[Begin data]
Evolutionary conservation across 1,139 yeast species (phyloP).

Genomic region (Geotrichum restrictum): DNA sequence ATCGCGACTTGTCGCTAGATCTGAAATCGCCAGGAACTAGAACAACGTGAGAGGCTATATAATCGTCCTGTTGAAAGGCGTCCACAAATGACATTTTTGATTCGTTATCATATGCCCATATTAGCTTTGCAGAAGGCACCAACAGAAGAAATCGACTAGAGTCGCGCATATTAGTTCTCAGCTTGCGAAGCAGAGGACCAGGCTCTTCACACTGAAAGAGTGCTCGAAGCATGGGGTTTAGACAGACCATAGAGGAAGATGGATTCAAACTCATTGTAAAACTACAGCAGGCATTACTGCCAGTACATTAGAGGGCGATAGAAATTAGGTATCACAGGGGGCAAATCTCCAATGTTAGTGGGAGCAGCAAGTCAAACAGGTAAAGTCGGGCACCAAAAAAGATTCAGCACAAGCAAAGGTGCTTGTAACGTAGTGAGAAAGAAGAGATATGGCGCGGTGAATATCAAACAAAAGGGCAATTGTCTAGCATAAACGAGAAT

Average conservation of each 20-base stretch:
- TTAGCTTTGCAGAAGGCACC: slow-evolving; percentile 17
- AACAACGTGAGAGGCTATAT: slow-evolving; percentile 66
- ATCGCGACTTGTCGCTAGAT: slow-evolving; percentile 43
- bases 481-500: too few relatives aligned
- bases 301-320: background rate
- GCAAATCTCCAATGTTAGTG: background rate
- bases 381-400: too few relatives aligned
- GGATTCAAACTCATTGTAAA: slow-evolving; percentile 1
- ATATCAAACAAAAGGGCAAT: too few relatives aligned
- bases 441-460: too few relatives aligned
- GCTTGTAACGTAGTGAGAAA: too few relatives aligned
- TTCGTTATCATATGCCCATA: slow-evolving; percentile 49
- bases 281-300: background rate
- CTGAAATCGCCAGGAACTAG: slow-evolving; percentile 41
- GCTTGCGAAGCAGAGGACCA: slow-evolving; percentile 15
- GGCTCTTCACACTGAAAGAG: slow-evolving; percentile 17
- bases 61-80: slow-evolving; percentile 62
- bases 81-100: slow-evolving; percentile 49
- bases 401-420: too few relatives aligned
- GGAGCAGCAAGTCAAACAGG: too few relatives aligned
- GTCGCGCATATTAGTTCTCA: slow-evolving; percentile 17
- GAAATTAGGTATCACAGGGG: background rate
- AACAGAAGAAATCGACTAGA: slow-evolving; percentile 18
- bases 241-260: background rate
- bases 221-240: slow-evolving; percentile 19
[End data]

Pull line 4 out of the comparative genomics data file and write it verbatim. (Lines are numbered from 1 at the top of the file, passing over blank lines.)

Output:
- TTAGCTTTGCAGAAGGCACC: slow-evolving; percentile 17